Probiotics are defined as “live microorganisms that, when administered in adequate amounts, confer a health benefit on the host,” and bifidobacteria and lactobacilli are most commonly used as probiotics in food and medicine globally. Research suggests that bifidobacteria have co-evolved with hominids for over 15 million years, and we have collectively named the species that are characteristic of the human intestinal tract as “Human-Residential Bifidobacteria (HRB)”. Accumulating evidence shows that HRB plays an extremely important role in human health. However, the mechanisms behind the probiotic effect of bifidobacteria remain unclear, because probiotics research has historically focused on the human (host) side (e.g., functional evaluation through clinical trials) and research from the bacterial side is limited. To address this research gap, our department will promote research from the probiotic side. Specifically, we will elucidate the molecular mechanisms underlying symbiosis and coevolution between HRB and humans.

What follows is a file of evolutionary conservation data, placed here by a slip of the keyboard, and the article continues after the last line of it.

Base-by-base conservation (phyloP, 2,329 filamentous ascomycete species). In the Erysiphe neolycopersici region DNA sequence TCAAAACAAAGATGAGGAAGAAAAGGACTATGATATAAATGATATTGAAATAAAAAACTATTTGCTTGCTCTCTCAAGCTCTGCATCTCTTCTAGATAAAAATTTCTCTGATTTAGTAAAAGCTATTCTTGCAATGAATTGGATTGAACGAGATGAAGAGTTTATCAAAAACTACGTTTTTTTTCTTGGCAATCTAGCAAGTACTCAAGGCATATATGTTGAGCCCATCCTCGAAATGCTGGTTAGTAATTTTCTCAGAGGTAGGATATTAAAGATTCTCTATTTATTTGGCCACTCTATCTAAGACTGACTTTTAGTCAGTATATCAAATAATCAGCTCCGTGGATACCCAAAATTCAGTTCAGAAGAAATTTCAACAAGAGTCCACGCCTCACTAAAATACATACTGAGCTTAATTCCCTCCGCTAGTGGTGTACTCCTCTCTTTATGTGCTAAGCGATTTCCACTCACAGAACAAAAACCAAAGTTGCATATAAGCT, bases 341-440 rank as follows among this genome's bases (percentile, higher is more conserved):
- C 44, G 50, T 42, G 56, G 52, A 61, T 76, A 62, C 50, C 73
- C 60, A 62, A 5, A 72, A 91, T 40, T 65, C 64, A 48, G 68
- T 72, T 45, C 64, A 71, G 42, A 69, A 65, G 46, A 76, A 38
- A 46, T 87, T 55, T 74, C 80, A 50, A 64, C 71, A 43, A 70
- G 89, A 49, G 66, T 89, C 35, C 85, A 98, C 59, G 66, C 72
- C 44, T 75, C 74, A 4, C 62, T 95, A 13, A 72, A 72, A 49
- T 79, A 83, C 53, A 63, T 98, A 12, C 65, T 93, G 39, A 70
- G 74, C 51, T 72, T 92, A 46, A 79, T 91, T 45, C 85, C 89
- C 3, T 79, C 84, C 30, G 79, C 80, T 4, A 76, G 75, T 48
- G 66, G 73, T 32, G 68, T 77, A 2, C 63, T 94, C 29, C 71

Distinctive differences in ecological distribution of bifidobacteria (HRB vs non-HRB).
- Elucidation of the symbiotic and co-evolutionary mechanisms between bifidobacteria, gut bacteria, and humans.
- Understanding the molecular basis of health-promoting effects of probiotics and development of technologies for social implementation.
SAKANAKA, MikiyasuProgram-Specific Associate Professor
ODAMAKI, ToshitakaVisiting Professor
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North Campus, Graduate School of Biostudies Bldg.